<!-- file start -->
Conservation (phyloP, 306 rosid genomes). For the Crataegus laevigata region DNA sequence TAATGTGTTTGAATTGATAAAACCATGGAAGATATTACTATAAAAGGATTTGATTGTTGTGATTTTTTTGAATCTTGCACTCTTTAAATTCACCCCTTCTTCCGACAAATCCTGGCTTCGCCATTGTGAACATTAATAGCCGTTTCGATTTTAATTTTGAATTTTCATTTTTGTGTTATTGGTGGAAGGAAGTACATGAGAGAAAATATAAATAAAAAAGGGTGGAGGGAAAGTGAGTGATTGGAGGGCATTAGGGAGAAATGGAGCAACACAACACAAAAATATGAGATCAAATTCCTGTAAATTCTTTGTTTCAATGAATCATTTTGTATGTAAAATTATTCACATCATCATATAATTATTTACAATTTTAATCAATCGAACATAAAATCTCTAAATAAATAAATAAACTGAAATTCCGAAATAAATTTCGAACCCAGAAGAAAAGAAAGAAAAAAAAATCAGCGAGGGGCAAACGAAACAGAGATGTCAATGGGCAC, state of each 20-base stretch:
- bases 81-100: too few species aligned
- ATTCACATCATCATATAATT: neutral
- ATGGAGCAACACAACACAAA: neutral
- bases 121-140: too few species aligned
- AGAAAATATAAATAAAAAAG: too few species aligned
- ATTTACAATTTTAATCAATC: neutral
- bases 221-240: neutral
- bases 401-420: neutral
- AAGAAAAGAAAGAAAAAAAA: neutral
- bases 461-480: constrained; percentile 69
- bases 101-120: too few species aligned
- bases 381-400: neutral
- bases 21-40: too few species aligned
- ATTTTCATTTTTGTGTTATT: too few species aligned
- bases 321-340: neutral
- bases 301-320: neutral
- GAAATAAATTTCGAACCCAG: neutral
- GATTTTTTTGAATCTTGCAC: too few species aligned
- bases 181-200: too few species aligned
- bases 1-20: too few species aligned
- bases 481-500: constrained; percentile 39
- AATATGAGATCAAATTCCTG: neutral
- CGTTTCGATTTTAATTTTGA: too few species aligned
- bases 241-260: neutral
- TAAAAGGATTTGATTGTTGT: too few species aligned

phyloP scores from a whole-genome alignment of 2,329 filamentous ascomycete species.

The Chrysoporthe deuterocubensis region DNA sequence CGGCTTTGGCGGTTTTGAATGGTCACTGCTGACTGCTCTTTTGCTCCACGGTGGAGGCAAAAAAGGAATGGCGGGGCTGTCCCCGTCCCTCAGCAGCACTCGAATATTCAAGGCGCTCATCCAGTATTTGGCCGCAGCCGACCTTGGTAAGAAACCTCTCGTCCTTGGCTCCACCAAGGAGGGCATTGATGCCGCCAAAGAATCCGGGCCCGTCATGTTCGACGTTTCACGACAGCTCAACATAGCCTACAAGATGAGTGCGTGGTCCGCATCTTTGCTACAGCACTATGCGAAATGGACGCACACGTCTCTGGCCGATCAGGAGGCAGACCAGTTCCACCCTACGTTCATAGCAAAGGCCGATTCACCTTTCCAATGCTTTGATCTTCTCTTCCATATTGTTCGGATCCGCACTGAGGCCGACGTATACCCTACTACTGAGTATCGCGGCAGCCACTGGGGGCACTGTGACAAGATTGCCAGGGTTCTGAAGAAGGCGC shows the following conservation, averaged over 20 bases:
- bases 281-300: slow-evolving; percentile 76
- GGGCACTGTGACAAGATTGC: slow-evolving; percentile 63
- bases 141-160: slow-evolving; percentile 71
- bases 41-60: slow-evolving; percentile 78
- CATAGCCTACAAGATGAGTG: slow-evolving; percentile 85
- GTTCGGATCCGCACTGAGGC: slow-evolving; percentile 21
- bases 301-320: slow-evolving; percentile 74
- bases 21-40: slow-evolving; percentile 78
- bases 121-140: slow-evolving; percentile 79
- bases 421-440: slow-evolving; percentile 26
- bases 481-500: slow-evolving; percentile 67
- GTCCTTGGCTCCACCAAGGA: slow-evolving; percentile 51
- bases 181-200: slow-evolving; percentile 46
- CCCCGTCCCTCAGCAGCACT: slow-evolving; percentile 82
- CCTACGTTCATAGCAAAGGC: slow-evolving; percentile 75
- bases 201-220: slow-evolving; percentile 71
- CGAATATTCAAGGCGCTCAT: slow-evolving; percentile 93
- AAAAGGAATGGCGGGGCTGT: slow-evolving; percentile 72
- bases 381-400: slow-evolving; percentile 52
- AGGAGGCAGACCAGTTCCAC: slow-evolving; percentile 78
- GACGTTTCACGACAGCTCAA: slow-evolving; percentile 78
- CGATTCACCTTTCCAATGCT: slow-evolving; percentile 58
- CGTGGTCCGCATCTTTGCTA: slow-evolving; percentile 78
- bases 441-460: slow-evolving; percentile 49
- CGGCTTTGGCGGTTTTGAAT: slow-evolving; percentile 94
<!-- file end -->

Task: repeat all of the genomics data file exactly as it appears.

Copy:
Conservation (phyloP, 306 rosid genomes). For the Crataegus laevigata region DNA sequence TAATGTGTTTGAATTGATAAAACCATGGAAGATATTACTATAAAAGGATTTGATTGTTGTGATTTTTTTGAATCTTGCACTCTTTAAATTCACCCCTTCTTCCGACAAATCCTGGCTTCGCCATTGTGAACATTAATAGCCGTTTCGATTTTAATTTTGAATTTTCATTTTTGTGTTATTGGTGGAAGGAAGTACATGAGAGAAAATATAAATAAAAAAGGGTGGAGGGAAAGTGAGTGATTGGAGGGCATTAGGGAGAAATGGAGCAACACAACACAAAAATATGAGATCAAATTCCTGTAAATTCTTTGTTTCAATGAATCATTTTGTATGTAAAATTATTCACATCATCATATAATTATTTACAATTTTAATCAATCGAACATAAAATCTCTAAATAAATAAATAAACTGAAATTCCGAAATAAATTTCGAACCCAGAAGAAAAGAAAGAAAAAAAAATCAGCGAGGGGCAAACGAAACAGAGATGTCAATGGGCAC, state of each 20-base stretch:
- bases 81-100: too few species aligned
- ATTCACATCATCATATAATT: neutral
- ATGGAGCAACACAACACAAA: neutral
- bases 121-140: too few species aligned
- AGAAAATATAAATAAAAAAG: too few species aligned
- ATTTACAATTTTAATCAATC: neutral
- bases 221-240: neutral
- bases 401-420: neutral
- AAGAAAAGAAAGAAAAAAAA: neutral
- bases 461-480: constrained; percentile 69
- bases 101-120: too few species aligned
- bases 381-400: neutral
- bases 21-40: too few species aligned
- ATTTTCATTTTTGTGTTATT: too few species aligned
- bases 321-340: neutral
- bases 301-320: neutral
- GAAATAAATTTCGAACCCAG: neutral
- GATTTTTTTGAATCTTGCAC: too few species aligned
- bases 181-200: too few species aligned
- bases 1-20: too few species aligned
- bases 481-500: constrained; percentile 39
- AATATGAGATCAAATTCCTG: neutral
- CGTTTCGATTTTAATTTTGA: too few species aligned
- bases 241-260: neutral
- TAAAAGGATTTGATTGTTGT: too few species aligned

phyloP scores from a whole-genome alignment of 2,329 filamentous ascomycete species.

The Chrysoporthe deuterocubensis region DNA sequence CGGCTTTGGCGGTTTTGAATGGTCACTGCTGACTGCTCTTTTGCTCCACGGTGGAGGCAAAAAAGGAATGGCGGGGCTGTCCCCGTCCCTCAGCAGCACTCGAATATTCAAGGCGCTCATCCAGTATTTGGCCGCAGCCGACCTTGGTAAGAAACCTCTCGTCCTTGGCTCCACCAAGGAGGGCATTGATGCCGCCAAAGAATCCGGGCCCGTCATGTTCGACGTTTCACGACAGCTCAACATAGCCTACAAGATGAGTGCGTGGTCCGCATCTTTGCTACAGCACTATGCGAAATGGACGCACACGTCTCTGGCCGATCAGGAGGCAGACCAGTTCCACCCTACGTTCATAGCAAAGGCCGATTCACCTTTCCAATGCTTTGATCTTCTCTTCCATATTGTTCGGATCCGCACTGAGGCCGACGTATACCCTACTACTGAGTATCGCGGCAGCCACTGGGGGCACTGTGACAAGATTGCCAGGGTTCTGAAGAAGGCGC shows the following conservation, averaged over 20 bases:
- bases 281-300: slow-evolving; percentile 76
- GGGCACTGTGACAAGATTGC: slow-evolving; percentile 63
- bases 141-160: slow-evolving; percentile 71
- bases 41-60: slow-evolving; percentile 78
- CATAGCCTACAAGATGAGTG: slow-evolving; percentile 85
- GTTCGGATCCGCACTGAGGC: slow-evolving; percentile 21
- bases 301-320: slow-evolving; percentile 74
- bases 21-40: slow-evolving; percentile 78
- bases 121-140: slow-evolving; percentile 79
- bases 421-440: slow-evolving; percentile 26
- bases 481-500: slow-evolving; percentile 67
- GTCCTTGGCTCCACCAAGGA: slow-evolving; percentile 51
- bases 181-200: slow-evolving; percentile 46
- CCCCGTCCCTCAGCAGCACT: slow-evolving; percentile 82
- CCTACGTTCATAGCAAAGGC: slow-evolving; percentile 75
- bases 201-220: slow-evolving; percentile 71
- CGAATATTCAAGGCGCTCAT: slow-evolving; percentile 93
- AAAAGGAATGGCGGGGCTGT: slow-evolving; percentile 72
- bases 381-400: slow-evolving; percentile 52
- AGGAGGCAGACCAGTTCCAC: slow-evolving; percentile 78
- GACGTTTCACGACAGCTCAA: slow-evolving; percentile 78
- CGATTCACCTTTCCAATGCT: slow-evolving; percentile 58
- CGTGGTCCGCATCTTTGCTA: slow-evolving; percentile 78
- bases 441-460: slow-evolving; percentile 49
- CGGCTTTGGCGGTTTTGAAT: slow-evolving; percentile 94